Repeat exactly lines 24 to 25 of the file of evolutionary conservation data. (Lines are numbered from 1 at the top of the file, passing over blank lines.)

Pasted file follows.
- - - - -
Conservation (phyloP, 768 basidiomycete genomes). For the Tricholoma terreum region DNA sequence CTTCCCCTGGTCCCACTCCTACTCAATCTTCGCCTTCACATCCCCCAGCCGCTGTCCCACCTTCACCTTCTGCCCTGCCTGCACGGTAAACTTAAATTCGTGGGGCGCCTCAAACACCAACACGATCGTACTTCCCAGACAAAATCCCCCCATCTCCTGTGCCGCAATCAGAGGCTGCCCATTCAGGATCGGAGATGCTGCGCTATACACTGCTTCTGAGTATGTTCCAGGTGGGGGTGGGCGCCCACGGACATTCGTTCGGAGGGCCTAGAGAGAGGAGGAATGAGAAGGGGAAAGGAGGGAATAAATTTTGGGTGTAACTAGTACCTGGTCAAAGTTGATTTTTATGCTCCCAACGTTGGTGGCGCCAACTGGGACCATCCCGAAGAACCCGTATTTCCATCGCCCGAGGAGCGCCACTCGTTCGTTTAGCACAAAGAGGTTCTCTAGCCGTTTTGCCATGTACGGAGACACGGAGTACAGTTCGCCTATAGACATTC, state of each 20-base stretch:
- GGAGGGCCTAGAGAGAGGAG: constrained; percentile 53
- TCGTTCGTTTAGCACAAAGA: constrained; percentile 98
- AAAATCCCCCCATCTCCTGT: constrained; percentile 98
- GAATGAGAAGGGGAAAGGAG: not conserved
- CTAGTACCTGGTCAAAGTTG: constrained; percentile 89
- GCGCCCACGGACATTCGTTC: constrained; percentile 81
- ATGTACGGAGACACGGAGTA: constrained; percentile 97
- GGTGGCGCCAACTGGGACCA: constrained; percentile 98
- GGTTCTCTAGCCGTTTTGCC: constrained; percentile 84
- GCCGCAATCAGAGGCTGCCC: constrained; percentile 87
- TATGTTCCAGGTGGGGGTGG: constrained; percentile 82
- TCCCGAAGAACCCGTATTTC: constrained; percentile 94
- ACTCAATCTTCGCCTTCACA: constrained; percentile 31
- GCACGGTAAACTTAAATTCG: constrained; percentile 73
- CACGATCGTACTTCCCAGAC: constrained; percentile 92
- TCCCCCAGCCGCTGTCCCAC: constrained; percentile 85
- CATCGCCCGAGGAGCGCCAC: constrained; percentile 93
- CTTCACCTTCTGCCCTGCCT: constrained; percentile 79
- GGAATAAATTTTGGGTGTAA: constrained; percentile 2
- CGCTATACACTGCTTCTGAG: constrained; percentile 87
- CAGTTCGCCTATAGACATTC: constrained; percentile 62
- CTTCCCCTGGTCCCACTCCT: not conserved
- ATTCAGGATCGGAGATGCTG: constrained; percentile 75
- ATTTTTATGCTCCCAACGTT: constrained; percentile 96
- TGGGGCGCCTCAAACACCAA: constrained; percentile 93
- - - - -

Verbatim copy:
- ATTCAGGATCGGAGATGCTG: constrained; percentile 75
- ATTTTTATGCTCCCAACGTT: constrained; percentile 96